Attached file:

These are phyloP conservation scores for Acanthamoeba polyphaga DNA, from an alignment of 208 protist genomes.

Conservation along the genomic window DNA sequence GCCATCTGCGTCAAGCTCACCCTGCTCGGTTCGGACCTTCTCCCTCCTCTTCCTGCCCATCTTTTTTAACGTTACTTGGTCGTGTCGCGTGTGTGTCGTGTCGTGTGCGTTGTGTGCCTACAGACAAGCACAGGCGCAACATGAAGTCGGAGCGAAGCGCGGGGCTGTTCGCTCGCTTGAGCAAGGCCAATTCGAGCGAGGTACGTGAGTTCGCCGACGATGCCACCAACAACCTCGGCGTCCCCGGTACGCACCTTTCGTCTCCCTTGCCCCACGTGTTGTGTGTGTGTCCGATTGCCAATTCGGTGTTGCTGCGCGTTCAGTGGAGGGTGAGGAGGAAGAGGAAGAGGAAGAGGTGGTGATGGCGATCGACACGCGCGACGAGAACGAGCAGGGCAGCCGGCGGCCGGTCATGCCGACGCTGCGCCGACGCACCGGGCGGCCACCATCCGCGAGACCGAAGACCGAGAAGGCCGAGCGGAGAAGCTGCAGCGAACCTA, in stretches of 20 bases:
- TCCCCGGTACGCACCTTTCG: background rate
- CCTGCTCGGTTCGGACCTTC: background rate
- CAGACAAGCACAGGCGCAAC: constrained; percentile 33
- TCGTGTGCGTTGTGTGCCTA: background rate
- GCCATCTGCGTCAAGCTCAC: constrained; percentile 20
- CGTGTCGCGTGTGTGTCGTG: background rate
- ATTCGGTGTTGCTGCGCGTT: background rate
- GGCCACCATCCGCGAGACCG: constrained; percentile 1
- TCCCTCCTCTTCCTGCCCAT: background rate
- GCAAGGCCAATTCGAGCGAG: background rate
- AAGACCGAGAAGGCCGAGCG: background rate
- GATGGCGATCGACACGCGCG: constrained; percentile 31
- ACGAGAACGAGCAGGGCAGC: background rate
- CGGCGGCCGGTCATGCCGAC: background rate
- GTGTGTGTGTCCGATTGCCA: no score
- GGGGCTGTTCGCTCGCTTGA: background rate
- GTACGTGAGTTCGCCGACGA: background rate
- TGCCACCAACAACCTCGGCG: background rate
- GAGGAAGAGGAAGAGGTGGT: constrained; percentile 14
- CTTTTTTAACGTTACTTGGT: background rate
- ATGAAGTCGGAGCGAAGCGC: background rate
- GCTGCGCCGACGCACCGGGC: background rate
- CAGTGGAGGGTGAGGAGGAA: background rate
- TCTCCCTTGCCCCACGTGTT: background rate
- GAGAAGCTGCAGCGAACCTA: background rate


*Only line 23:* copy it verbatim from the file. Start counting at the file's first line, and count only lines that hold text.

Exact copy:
- ATGAAGTCGGAGCGAAGCGC: background rate